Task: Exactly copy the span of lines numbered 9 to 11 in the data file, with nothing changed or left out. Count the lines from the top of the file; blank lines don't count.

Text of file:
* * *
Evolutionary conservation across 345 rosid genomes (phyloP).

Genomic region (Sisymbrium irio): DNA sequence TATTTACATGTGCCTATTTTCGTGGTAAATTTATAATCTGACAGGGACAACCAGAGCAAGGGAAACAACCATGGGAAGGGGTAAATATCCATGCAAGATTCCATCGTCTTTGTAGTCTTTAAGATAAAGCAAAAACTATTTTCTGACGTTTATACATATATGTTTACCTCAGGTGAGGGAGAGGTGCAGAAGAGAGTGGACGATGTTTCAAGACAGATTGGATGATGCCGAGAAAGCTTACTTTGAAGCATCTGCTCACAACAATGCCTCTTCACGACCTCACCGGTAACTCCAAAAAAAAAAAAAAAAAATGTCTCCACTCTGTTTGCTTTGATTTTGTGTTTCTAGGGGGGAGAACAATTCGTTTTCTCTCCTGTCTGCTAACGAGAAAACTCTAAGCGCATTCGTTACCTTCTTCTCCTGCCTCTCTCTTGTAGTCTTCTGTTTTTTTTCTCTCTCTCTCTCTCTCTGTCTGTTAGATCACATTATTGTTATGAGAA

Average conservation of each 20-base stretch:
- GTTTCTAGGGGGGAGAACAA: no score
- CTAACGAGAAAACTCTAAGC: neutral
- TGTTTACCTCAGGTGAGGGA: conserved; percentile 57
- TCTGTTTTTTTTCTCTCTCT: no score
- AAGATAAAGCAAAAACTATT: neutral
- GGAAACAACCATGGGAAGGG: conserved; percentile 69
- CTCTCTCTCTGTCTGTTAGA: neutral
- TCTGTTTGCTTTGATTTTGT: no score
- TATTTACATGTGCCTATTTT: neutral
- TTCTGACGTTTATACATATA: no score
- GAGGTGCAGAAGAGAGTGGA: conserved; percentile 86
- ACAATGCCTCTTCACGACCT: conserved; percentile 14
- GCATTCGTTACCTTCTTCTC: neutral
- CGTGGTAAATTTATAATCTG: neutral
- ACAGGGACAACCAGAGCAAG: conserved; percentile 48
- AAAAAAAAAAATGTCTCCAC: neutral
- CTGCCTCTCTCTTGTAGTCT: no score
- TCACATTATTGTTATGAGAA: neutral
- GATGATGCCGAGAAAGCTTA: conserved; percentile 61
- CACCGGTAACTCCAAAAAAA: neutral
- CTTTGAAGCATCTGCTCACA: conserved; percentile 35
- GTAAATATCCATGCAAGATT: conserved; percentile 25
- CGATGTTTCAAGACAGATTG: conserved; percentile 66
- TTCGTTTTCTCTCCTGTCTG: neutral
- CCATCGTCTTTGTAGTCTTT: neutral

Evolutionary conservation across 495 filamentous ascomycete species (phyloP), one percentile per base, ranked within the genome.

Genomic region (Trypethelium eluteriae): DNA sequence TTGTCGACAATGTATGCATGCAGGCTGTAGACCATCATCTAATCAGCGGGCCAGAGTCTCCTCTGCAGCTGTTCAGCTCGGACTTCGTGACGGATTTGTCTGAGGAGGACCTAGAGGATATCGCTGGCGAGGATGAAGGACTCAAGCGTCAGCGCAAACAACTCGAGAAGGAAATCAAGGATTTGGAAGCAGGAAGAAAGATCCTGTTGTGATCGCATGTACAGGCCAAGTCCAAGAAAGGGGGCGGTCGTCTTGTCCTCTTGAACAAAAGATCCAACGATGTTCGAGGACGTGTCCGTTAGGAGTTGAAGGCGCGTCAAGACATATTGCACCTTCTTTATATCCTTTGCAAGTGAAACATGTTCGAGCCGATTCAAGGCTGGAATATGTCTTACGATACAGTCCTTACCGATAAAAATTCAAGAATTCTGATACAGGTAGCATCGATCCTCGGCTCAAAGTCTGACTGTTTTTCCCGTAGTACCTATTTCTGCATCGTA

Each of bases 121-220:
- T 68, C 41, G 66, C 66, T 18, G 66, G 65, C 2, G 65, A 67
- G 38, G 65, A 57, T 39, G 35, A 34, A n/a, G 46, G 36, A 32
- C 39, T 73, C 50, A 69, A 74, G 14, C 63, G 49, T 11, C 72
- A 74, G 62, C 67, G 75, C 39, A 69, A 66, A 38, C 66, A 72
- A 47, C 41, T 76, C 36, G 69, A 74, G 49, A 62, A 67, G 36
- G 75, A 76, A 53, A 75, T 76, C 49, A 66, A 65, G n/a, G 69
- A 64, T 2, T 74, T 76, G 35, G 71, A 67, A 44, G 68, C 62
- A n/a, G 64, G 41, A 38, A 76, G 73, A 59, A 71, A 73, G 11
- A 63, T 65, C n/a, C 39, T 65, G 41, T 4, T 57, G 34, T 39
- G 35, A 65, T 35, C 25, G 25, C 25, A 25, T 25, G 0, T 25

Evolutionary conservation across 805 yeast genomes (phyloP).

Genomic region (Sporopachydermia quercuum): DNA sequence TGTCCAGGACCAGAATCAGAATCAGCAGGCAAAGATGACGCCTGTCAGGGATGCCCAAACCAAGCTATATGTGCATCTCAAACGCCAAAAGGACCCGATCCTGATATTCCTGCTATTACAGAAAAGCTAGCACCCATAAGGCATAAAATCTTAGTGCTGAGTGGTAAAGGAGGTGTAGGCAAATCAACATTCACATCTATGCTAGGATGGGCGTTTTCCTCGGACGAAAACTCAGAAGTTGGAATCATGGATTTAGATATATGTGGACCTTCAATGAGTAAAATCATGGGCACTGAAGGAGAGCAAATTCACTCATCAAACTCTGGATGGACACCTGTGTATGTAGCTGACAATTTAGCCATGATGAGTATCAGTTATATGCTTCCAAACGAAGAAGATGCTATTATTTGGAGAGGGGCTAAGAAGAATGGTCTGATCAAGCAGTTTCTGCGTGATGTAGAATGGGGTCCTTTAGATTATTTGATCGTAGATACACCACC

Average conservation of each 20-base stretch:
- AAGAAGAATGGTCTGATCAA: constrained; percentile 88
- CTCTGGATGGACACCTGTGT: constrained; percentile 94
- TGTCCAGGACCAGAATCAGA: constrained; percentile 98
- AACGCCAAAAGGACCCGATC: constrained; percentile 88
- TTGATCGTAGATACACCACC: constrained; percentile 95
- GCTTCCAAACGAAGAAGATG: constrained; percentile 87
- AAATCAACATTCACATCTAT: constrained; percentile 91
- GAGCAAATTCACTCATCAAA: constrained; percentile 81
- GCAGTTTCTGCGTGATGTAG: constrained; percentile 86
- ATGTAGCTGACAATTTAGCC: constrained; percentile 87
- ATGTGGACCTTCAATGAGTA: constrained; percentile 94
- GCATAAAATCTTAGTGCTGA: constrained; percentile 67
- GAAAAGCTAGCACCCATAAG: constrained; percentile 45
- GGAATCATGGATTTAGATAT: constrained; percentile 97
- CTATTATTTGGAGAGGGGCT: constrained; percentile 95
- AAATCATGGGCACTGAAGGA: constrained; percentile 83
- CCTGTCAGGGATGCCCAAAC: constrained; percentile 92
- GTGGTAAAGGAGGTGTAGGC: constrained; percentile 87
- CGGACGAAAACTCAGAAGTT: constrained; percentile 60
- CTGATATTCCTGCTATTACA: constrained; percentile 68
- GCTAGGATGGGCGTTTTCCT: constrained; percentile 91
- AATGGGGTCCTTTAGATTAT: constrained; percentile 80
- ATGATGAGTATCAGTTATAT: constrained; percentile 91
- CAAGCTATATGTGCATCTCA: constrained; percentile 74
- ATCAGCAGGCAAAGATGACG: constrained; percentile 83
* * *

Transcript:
- GGAAACAACCATGGGAAGGG: conserved; percentile 69
- CTCTCTCTCTGTCTGTTAGA: neutral
- TCTGTTTGCTTTGATTTTGT: no score